"I got tired of being a prisoner," answered David. "Naturally, when the chance offered, I just slipped into the passage and started. I counted my steps to the end and found I must go the other way. When I had reached the cellar where you were I was exploring it when I heard the noise overhead. I just stayed in the dark until you made a light."
"Then you thought you'd help us out?" asked Harry.
"Yes," was the reply. "I felt that you needed a guide, and I had to do one good turn a day, you know. I thought that would be one."
"Sure, we know," Harry stated in a low voice. "I guess that was pretty nearly three good turns, wasn't it, Ned?"
"We'll count it as three, anyhow," responded Ned heartily.
"Now, you're hungry," interrupted David, rather loath to hear his own praises. "Come over this way and we'll see what we can find."
As David had predicted, the boys found a smaller room opening off the large one in which they were gathered. There was a miscellaneous collection of articles comprising food, ammunition, arms and many other things. They at once attacked the food supply.
Harry gleefully announced the discovery of a can of beef from Chicago, while Jack went into ecstacies over a can of beans.
Without the loss of a moment the boys fell to and soon satisfied their hunger. Directly Jack began searching amongst the goods.
"Where did they store their water?" he asked David.
"I don't know that," replied the boy. "What is in that barrel?"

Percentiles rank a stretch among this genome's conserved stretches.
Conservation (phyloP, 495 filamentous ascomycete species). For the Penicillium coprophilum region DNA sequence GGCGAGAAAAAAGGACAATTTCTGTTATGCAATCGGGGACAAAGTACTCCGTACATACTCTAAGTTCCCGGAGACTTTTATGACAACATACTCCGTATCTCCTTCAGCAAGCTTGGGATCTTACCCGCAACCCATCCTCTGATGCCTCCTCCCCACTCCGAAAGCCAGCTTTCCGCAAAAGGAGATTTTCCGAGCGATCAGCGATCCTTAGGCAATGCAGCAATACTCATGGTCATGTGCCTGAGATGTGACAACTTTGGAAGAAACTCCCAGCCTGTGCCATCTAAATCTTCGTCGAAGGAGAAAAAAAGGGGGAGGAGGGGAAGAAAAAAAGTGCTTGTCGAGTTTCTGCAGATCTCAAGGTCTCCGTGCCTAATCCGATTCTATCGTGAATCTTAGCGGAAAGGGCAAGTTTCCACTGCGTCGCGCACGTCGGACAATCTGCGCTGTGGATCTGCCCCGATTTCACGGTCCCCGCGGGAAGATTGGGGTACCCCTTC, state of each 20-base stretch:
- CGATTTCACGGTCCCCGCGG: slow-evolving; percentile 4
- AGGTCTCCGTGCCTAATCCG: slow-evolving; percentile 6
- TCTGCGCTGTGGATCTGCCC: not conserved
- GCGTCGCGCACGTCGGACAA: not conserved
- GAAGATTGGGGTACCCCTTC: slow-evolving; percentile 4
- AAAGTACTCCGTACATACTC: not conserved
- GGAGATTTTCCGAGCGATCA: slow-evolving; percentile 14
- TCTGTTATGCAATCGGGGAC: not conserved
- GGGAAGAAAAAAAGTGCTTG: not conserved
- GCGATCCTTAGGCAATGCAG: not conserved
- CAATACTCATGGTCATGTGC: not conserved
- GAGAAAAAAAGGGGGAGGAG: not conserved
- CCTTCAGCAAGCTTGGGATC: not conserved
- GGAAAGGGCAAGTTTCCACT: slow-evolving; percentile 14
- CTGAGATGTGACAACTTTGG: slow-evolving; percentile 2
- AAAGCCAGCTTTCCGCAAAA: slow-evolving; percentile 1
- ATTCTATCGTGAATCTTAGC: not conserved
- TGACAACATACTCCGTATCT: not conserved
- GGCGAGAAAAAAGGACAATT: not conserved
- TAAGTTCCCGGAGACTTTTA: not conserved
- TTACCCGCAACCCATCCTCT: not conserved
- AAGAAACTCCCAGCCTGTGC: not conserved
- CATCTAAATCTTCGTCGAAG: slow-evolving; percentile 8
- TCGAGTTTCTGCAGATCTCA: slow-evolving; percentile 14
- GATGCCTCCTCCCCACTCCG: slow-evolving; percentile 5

"Nothing but gasoline, judging by the smell," replied Jack.
"Hurrah!" shouted Ned, springing to his feet. "Just the thing!"
"Not to drink!" objected Jack scornfully. "Not for me, anyway!"
"No, but fine for the Eagle if we can get it there and find the plane still in working order. Let's hope they haven't taken it away."
"Let's go see," suggested David. "We can take along some of this gasoline in some of these empty tins and cans."
"You're a brick!" announced Jack. "I'm beginning to like you!"
Scrambling over the wreckage and ruins of the building, the four boys, each bearing a vessel with gasoline, gained the street. They turned a corner and passed along apparently unnoticed. In a short time they stood in the vacant space where the Eagle had landed.
Before them the planes loomed large. Ned almost shouted for joy.
"There are soldiers on that hill over there!" announced Jack.
"One of them has gone crazy or something," said Harry, pointing.
"That's Boy Scout semaphore signals!" declared David.
"Answer him, Ned," suggested Jack. "Maybe he means us."
"He's spelling 'Wolf' in American," stated Ned. "Here comes more."
"Right arm above head, left horizontal--that's 'J,'" said David. "Right diagonally down, left across chest--that's 'I;' right diagonally down, left horizontal--that's 'M;' he repeats it; he repeats 'I;' right down in front, left up diagonally--that's 'E.'"
"That spells 'Jimmie!'" cried Harry in excitement.
|Art of Worldly Wisdom Daily|
In the 1600s, Balthasar Gracian, a jesuit priest wrote 300 aphorisms on living life called "The Art of Worldly Wisdom." Join our newsletter below and read them all, one at a time.
Shakespeare wrote over 150 sonnets! Join our Sonnet-A-Day Newsletter and read them all, one at a time.